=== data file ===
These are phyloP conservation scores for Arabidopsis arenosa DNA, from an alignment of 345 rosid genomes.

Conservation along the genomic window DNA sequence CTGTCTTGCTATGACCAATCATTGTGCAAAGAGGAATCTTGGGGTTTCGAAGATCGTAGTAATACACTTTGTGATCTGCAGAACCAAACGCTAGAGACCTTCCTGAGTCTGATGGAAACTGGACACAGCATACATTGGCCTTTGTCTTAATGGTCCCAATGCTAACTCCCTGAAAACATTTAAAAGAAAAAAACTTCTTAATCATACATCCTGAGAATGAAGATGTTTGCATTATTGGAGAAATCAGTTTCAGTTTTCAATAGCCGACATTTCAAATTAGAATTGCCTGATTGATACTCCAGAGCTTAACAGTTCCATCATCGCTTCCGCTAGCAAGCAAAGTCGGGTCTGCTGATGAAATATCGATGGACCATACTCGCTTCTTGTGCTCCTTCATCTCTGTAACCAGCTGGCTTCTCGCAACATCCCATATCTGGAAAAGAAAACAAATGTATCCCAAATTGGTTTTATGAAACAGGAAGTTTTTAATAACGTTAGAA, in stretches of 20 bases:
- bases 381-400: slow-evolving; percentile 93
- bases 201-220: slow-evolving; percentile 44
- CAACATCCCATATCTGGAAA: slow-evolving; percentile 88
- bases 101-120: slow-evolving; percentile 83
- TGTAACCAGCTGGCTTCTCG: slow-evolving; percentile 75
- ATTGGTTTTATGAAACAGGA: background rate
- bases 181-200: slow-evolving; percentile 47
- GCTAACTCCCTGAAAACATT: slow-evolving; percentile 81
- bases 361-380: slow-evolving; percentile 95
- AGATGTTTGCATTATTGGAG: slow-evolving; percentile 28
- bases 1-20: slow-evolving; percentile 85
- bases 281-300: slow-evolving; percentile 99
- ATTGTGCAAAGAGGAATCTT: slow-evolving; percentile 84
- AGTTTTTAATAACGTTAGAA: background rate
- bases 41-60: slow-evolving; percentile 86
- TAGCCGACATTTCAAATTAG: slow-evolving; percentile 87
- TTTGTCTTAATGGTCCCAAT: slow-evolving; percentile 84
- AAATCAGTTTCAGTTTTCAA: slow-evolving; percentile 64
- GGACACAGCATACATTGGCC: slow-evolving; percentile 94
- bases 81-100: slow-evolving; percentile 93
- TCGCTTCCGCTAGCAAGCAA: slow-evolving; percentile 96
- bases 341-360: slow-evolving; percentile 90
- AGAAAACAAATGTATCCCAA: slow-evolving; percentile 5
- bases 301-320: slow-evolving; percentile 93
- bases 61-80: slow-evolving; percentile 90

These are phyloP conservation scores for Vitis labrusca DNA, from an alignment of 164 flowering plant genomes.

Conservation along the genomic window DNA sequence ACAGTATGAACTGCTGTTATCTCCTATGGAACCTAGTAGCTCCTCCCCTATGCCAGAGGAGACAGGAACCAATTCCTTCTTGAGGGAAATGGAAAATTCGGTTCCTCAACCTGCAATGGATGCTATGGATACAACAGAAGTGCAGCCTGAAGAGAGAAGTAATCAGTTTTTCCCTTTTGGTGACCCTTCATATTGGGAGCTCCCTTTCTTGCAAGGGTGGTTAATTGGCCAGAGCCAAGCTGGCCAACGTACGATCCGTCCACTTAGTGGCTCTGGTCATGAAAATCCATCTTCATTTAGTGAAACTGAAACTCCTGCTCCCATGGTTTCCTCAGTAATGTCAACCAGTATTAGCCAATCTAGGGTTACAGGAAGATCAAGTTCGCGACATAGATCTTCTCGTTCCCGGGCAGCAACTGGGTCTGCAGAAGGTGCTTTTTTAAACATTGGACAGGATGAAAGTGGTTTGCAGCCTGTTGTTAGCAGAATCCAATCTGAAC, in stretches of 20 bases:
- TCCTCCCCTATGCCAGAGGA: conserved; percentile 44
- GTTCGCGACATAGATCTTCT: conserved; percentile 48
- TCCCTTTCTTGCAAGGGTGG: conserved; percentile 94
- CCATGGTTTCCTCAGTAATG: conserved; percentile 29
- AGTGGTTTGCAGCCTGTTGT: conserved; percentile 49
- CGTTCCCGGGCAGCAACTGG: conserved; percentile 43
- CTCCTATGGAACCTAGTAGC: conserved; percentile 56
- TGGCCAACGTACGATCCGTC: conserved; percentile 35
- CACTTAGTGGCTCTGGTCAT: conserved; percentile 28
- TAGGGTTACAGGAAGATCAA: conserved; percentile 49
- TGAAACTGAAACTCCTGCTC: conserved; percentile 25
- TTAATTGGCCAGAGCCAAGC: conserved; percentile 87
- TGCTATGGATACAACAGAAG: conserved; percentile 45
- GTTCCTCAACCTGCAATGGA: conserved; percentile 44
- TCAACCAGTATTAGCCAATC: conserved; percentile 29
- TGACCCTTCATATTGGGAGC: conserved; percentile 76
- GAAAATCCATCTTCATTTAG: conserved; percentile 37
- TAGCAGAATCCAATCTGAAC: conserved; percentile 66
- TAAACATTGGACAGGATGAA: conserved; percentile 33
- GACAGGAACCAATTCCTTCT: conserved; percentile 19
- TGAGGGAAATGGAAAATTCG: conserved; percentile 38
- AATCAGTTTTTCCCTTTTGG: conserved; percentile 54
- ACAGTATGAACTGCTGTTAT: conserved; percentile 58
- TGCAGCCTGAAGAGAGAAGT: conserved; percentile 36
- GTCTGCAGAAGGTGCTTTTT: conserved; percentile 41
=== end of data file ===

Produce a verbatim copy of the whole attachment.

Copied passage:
These are phyloP conservation scores for Arabidopsis arenosa DNA, from an alignment of 345 rosid genomes.

Conservation along the genomic window DNA sequence CTGTCTTGCTATGACCAATCATTGTGCAAAGAGGAATCTTGGGGTTTCGAAGATCGTAGTAATACACTTTGTGATCTGCAGAACCAAACGCTAGAGACCTTCCTGAGTCTGATGGAAACTGGACACAGCATACATTGGCCTTTGTCTTAATGGTCCCAATGCTAACTCCCTGAAAACATTTAAAAGAAAAAAACTTCTTAATCATACATCCTGAGAATGAAGATGTTTGCATTATTGGAGAAATCAGTTTCAGTTTTCAATAGCCGACATTTCAAATTAGAATTGCCTGATTGATACTCCAGAGCTTAACAGTTCCATCATCGCTTCCGCTAGCAAGCAAAGTCGGGTCTGCTGATGAAATATCGATGGACCATACTCGCTTCTTGTGCTCCTTCATCTCTGTAACCAGCTGGCTTCTCGCAACATCCCATATCTGGAAAAGAAAACAAATGTATCCCAAATTGGTTTTATGAAACAGGAAGTTTTTAATAACGTTAGAA, in stretches of 20 bases:
- bases 381-400: slow-evolving; percentile 93
- bases 201-220: slow-evolving; percentile 44
- CAACATCCCATATCTGGAAA: slow-evolving; percentile 88
- bases 101-120: slow-evolving; percentile 83
- TGTAACCAGCTGGCTTCTCG: slow-evolving; percentile 75
- ATTGGTTTTATGAAACAGGA: background rate
- bases 181-200: slow-evolving; percentile 47
- GCTAACTCCCTGAAAACATT: slow-evolving; percentile 81
- bases 361-380: slow-evolving; percentile 95
- AGATGTTTGCATTATTGGAG: slow-evolving; percentile 28
- bases 1-20: slow-evolving; percentile 85
- bases 281-300: slow-evolving; percentile 99
- ATTGTGCAAAGAGGAATCTT: slow-evolving; percentile 84
- AGTTTTTAATAACGTTAGAA: background rate
- bases 41-60: slow-evolving; percentile 86
- TAGCCGACATTTCAAATTAG: slow-evolving; percentile 87
- TTTGTCTTAATGGTCCCAAT: slow-evolving; percentile 84
- AAATCAGTTTCAGTTTTCAA: slow-evolving; percentile 64
- GGACACAGCATACATTGGCC: slow-evolving; percentile 94
- bases 81-100: slow-evolving; percentile 93
- TCGCTTCCGCTAGCAAGCAA: slow-evolving; percentile 96
- bases 341-360: slow-evolving; percentile 90
- AGAAAACAAATGTATCCCAA: slow-evolving; percentile 5
- bases 301-320: slow-evolving; percentile 93
- bases 61-80: slow-evolving; percentile 90

These are phyloP conservation scores for Vitis labrusca DNA, from an alignment of 164 flowering plant genomes.

Conservation along the genomic window DNA sequence ACAGTATGAACTGCTGTTATCTCCTATGGAACCTAGTAGCTCCTCCCCTATGCCAGAGGAGACAGGAACCAATTCCTTCTTGAGGGAAATGGAAAATTCGGTTCCTCAACCTGCAATGGATGCTATGGATACAACAGAAGTGCAGCCTGAAGAGAGAAGTAATCAGTTTTTCCCTTTTGGTGACCCTTCATATTGGGAGCTCCCTTTCTTGCAAGGGTGGTTAATTGGCCAGAGCCAAGCTGGCCAACGTACGATCCGTCCACTTAGTGGCTCTGGTCATGAAAATCCATCTTCATTTAGTGAAACTGAAACTCCTGCTCCCATGGTTTCCTCAGTAATGTCAACCAGTATTAGCCAATCTAGGGTTACAGGAAGATCAAGTTCGCGACATAGATCTTCTCGTTCCCGGGCAGCAACTGGGTCTGCAGAAGGTGCTTTTTTAAACATTGGACAGGATGAAAGTGGTTTGCAGCCTGTTGTTAGCAGAATCCAATCTGAAC, in stretches of 20 bases:
- TCCTCCCCTATGCCAGAGGA: conserved; percentile 44
- GTTCGCGACATAGATCTTCT: conserved; percentile 48
- TCCCTTTCTTGCAAGGGTGG: conserved; percentile 94
- CCATGGTTTCCTCAGTAATG: conserved; percentile 29
- AGTGGTTTGCAGCCTGTTGT: conserved; percentile 49
- CGTTCCCGGGCAGCAACTGG: conserved; percentile 43
- CTCCTATGGAACCTAGTAGC: conserved; percentile 56
- TGGCCAACGTACGATCCGTC: conserved; percentile 35
- CACTTAGTGGCTCTGGTCAT: conserved; percentile 28
- TAGGGTTACAGGAAGATCAA: conserved; percentile 49
- TGAAACTGAAACTCCTGCTC: conserved; percentile 25
- TTAATTGGCCAGAGCCAAGC: conserved; percentile 87
- TGCTATGGATACAACAGAAG: conserved; percentile 45
- GTTCCTCAACCTGCAATGGA: conserved; percentile 44
- TCAACCAGTATTAGCCAATC: conserved; percentile 29
- TGACCCTTCATATTGGGAGC: conserved; percentile 76
- GAAAATCCATCTTCATTTAG: conserved; percentile 37
- TAGCAGAATCCAATCTGAAC: conserved; percentile 66
- TAAACATTGGACAGGATGAA: conserved; percentile 33
- GACAGGAACCAATTCCTTCT: conserved; percentile 19
- TGAGGGAAATGGAAAATTCG: conserved; percentile 38
- AATCAGTTTTTCCCTTTTGG: conserved; percentile 54
- ACAGTATGAACTGCTGTTAT: conserved; percentile 58
- TGCAGCCTGAAGAGAGAAGT: conserved; percentile 36
- GTCTGCAGAAGGTGCTTTTT: conserved; percentile 41